The damaged container ship Maersk Honam has arrived at an anchorage off Jebel Ali, UAE. When salvors have put out the last hotspots from the fire in her forward holds, she will dock for offloading, inspection and repairs.
In a statement, Maersk Line said that it expects at least another month of salvage work before the Honam can begin to discharge the surviving cargo. "During anchorage, hot spots in affected areas will be completely extinguished and further work to stabilise the vessel and bring it alongside will be carried out," the carrier said. "Maersk Line expects this work to take 4-5 weeks, whereafter Maersk Honam will be moved alongside for discharge operations to commence."
Salvage tugs have been slowly towing the Honam towards the UAE for more than a month. After talks with multiple ports in the region, including Salalah, Oman, Maersk secured access to Jebel Ali as a port of refuge for the stricken boxship. However, the Honam's voyage was delayed by a long diversion for continued firefighting operations.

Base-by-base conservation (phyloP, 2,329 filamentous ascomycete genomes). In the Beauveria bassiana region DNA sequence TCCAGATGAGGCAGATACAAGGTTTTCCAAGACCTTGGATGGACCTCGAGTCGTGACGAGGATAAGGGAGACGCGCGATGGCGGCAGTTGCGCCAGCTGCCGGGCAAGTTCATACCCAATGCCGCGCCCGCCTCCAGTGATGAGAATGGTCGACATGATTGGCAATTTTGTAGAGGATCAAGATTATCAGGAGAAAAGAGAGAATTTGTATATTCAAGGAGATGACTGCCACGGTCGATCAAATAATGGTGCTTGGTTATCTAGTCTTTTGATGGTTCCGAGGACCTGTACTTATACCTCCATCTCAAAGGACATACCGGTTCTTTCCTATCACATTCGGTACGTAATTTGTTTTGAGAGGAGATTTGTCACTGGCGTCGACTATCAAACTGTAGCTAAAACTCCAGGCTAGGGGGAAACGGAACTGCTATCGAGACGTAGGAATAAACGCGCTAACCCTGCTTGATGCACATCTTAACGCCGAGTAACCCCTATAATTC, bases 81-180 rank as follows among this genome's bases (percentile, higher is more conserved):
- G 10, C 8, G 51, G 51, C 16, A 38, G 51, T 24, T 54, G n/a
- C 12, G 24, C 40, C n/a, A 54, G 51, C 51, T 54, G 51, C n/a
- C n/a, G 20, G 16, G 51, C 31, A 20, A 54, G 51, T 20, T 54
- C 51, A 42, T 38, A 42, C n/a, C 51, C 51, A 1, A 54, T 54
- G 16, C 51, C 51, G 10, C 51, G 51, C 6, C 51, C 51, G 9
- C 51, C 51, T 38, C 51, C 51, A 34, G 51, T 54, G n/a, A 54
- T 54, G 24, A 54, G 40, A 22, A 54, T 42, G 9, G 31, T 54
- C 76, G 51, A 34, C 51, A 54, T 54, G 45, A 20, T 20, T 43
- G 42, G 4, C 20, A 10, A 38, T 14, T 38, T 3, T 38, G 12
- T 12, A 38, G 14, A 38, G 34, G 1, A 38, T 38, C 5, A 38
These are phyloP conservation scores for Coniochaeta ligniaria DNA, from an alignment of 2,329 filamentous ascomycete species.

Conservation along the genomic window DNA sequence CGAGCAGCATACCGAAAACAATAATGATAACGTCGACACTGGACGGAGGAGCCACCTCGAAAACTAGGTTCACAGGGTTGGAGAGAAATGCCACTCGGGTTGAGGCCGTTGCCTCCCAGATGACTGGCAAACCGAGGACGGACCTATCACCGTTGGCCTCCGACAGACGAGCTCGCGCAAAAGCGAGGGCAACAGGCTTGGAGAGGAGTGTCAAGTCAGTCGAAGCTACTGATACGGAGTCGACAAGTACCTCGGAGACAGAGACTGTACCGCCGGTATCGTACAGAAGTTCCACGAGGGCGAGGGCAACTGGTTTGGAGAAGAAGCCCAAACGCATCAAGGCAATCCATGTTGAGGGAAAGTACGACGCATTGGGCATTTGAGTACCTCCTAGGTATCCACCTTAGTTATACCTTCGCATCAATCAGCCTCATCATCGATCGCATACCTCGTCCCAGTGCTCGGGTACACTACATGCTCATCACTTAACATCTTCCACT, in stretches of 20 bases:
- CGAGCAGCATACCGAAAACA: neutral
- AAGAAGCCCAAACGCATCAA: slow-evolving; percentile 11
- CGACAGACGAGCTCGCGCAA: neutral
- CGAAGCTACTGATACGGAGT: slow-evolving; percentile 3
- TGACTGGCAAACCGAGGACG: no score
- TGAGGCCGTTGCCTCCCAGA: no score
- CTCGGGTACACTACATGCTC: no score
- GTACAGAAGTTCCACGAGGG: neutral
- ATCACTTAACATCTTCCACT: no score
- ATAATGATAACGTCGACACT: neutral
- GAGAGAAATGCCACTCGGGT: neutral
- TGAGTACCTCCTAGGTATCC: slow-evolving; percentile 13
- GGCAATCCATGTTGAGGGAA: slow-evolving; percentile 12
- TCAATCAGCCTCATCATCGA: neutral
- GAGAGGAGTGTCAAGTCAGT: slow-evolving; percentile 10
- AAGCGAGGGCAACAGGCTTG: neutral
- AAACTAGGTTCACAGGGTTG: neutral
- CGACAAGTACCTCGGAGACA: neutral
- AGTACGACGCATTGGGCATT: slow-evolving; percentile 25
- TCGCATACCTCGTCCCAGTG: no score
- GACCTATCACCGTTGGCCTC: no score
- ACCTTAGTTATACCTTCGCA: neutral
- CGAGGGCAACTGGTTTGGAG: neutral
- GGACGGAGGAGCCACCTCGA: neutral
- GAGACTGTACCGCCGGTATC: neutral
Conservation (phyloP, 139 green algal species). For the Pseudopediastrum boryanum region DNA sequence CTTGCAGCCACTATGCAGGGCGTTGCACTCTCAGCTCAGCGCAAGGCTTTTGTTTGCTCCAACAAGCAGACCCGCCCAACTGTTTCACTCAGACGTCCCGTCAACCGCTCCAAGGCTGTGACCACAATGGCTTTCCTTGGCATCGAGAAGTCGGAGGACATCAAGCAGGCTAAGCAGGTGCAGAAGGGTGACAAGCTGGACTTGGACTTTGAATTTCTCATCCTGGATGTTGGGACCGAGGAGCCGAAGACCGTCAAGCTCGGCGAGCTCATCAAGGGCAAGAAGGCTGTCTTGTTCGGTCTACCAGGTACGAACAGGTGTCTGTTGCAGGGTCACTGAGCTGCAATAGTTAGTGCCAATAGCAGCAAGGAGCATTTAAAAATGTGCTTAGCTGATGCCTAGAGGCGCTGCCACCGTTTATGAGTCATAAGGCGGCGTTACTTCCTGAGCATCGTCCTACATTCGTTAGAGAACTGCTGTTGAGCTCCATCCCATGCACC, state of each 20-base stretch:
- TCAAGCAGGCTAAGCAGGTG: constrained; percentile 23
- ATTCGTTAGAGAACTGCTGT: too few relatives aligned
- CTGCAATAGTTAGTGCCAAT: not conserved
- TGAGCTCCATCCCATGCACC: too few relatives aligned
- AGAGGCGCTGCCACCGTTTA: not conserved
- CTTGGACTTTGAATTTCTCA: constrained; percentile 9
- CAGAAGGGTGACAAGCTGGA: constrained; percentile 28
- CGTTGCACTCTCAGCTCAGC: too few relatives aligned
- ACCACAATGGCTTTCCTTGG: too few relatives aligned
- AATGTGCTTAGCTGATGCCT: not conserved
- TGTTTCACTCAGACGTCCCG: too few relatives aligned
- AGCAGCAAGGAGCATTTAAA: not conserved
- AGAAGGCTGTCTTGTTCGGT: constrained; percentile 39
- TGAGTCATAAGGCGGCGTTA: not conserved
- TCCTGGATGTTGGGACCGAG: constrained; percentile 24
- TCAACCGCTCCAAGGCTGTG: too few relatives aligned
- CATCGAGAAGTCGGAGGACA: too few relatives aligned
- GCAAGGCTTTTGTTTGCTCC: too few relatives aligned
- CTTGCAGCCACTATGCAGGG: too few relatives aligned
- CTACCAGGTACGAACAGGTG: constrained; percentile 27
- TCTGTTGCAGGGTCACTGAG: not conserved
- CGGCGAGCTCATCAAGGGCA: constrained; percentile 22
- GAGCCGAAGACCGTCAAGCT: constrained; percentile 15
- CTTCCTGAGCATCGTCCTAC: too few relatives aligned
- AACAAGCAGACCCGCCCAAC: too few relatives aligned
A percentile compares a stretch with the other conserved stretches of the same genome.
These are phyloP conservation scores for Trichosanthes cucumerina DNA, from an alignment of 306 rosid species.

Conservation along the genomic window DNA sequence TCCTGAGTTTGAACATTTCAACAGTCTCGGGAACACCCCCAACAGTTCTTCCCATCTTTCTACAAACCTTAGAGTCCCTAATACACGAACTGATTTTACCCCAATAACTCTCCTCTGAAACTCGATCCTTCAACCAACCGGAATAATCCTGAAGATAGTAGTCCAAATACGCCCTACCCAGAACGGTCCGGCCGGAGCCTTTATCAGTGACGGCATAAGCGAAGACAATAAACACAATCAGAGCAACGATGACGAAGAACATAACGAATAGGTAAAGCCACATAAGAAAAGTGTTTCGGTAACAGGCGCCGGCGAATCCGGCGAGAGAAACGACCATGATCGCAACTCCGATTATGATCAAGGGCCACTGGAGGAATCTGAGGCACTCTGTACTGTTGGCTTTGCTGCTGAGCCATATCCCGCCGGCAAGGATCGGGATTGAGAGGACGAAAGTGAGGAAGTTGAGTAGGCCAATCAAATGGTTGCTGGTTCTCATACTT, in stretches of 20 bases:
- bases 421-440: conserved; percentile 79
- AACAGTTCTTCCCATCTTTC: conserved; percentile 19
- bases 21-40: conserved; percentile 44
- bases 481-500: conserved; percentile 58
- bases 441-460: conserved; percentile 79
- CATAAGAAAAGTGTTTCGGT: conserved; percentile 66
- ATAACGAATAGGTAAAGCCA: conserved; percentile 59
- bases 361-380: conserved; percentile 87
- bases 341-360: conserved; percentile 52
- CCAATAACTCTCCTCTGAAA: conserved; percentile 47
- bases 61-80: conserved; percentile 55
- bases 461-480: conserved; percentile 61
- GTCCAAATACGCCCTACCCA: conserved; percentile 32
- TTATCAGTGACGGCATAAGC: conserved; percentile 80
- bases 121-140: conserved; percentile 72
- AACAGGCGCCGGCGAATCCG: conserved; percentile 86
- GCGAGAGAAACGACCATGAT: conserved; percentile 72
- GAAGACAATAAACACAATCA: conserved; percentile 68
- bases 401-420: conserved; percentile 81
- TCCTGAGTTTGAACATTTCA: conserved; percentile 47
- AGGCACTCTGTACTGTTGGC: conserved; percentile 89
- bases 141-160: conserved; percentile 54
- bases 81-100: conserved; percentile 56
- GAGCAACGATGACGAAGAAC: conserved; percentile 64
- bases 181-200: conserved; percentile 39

The full extent of the damage to the vessel and her cargo will be established once the containers are discharged and inspected. Maersk Line has declared general average for the Maersk Honam, meaning that shippers' insurers will have to post GA and salvage security bonds before their cargo is released. Despite the intensity and persistence of the fire, shippers may well be able to recover their cargo, depending upon its stowage location. Boxes aft of the accommodations block should be in sound condition, 2M partner MSC said in a customer advisory.
On March 6, as the Maersk Honam was under way off the coast of Oman, a fire broke out in a cargo hold forward of the wheelhouse. Five crewmembers died as a result of the blaze and an unspecified number were injured.
The 15,000 TEU Honam was carrying about 8,000 containers at the time of the fire, including an unspecified quantity of dangerous goods. Maersk has said that all cargo on board was stowed in accordance with the IMDG code and that an investigation will determine the cause of the blaze. The Indian Coast Guard has described it as a chemical fire.